Problem Statement
Given a list of time intervals during which meetings are scheduled, determine the minimum number of meeting rooms that are required to ensure that none of the meetings overlap in time.
Examples

Example 1:
 Input:
[[10, 15], [20, 25], [30, 35]]
 Expected Output:
1
 Justification: There are no overlapping intervals in the given list. So, only 1 meeting room is enough for all the meetings.
 Input:

Example 2:
 Input:
[[10, 20], [15, 25], [24, 30]]
 Expected Output:
2
 Justification: The first and second intervals overlap, and the second and third intervals overlap as well. So, we need 2 rooms.
 Input:

Example 3:
 Input:
[[10, 20], [20, 30]]
 Expected Output:
1
 Justification: The end time of the first meeting is the same as the start time of the second meeting. So, one meeting can be scheduled right after the other in the same room.
 Input:
Solution
To determine the minimum number of rooms required to host the meetings without any time overlap, our approach first involves sorting all meeting intervals based on their start times. This sorting allows us to sequentially evaluate meetings in the order they start. We then utilize a priority queue (minheap) to keep track of end times of the meetings currently taking place. This queue helps in efficiently determining the earliest ending meeting. By sequentially examining each meeting and comparing its start time to the earliest ending time from the heap, we can decide if a new room is needed or if an existing room can be reused.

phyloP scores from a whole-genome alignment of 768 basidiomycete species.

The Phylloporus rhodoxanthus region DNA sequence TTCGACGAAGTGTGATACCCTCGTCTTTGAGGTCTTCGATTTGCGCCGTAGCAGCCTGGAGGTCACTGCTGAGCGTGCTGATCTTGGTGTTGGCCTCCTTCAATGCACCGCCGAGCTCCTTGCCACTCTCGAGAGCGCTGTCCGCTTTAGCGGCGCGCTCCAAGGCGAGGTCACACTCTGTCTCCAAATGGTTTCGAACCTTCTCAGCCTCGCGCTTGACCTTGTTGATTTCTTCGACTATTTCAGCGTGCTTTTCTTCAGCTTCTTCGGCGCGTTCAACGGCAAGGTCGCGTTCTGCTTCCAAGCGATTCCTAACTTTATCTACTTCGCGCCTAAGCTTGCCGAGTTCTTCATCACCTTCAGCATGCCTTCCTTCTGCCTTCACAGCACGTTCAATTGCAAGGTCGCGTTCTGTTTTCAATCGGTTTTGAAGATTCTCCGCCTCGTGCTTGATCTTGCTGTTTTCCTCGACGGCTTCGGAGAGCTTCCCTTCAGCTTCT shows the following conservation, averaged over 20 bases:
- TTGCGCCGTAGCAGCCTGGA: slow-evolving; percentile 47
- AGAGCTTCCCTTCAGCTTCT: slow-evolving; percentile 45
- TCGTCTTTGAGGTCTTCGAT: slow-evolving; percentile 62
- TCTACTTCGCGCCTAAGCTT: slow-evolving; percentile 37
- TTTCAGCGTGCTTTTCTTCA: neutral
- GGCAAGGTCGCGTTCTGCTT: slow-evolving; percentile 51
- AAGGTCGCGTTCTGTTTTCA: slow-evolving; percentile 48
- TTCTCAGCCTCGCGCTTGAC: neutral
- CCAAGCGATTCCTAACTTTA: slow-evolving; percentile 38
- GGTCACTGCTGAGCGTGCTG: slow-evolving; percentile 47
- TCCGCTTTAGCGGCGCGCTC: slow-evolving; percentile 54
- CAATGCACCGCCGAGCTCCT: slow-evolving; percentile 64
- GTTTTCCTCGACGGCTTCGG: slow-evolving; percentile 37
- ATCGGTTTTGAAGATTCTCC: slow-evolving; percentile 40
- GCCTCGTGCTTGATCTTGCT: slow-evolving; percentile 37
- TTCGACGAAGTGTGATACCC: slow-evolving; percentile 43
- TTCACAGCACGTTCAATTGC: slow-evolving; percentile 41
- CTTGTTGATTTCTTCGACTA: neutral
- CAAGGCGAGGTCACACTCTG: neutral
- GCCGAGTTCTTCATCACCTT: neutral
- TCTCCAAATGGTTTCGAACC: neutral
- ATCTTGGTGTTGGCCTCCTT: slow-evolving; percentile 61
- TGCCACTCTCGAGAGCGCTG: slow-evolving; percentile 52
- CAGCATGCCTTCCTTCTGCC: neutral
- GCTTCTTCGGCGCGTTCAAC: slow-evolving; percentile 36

Sorting: Begin by sorting all intervals based on their start times. This enables us to sequentially check for overlapping intervals.

Priority Queue: A priority queue (minheap) is used to monitor end times of meetings that are currently in session. If the start time of the next meeting is less than the smallest end time (i.e., the top of the priority queue), it indicates we require another room.

Reusing Rooms: Once we have checked a meeting and it doesn't overlap with the smallest end time, this means that the meeting room used by the meeting with the smallest end time can be reassigned. Therefore, we remove the earliest ending meeting from the priority queue.

Counting Rooms: At any given time, the size of the priority queue reflects the number of rooms in use. This can be used to deduce the minimum number of rooms needed up to that point.
Algorithm Walkthrough
Given an input [[10, 20], [15, 30], [25, 40]]
:
 First, sort the intervals:
[[10, 20], [15, 30], [25, 40]]
(in this case, the intervals are already sorted).  Initialize a priority queue. Add the end time of the first meeting to the queue.
 For the next interval
[15, 30]
, the start time 15 is less than the top of the queue (i.e., 20). Hence, we need another room. Add 30 to the priority queue.  For the next interval
[25, 40]
, the start time 25 is greater than the top of the queue (i.e., 20). So, we can use the room which will be free at time 20. Remove 20 from the queue and add 40.  The size of the priority queue at the end is 2, indicating 2 rooms are required.
Code
Complexity Analysis

Time Complexity: The time complexity of our algorithm is (O(N \log N)), where (N) is the number of intervals. This is because we're sorting the intervals once and then using priority queues to process them.

Space Complexity: The space complexity is (O(N)) as we're storing all intervals in the worst case.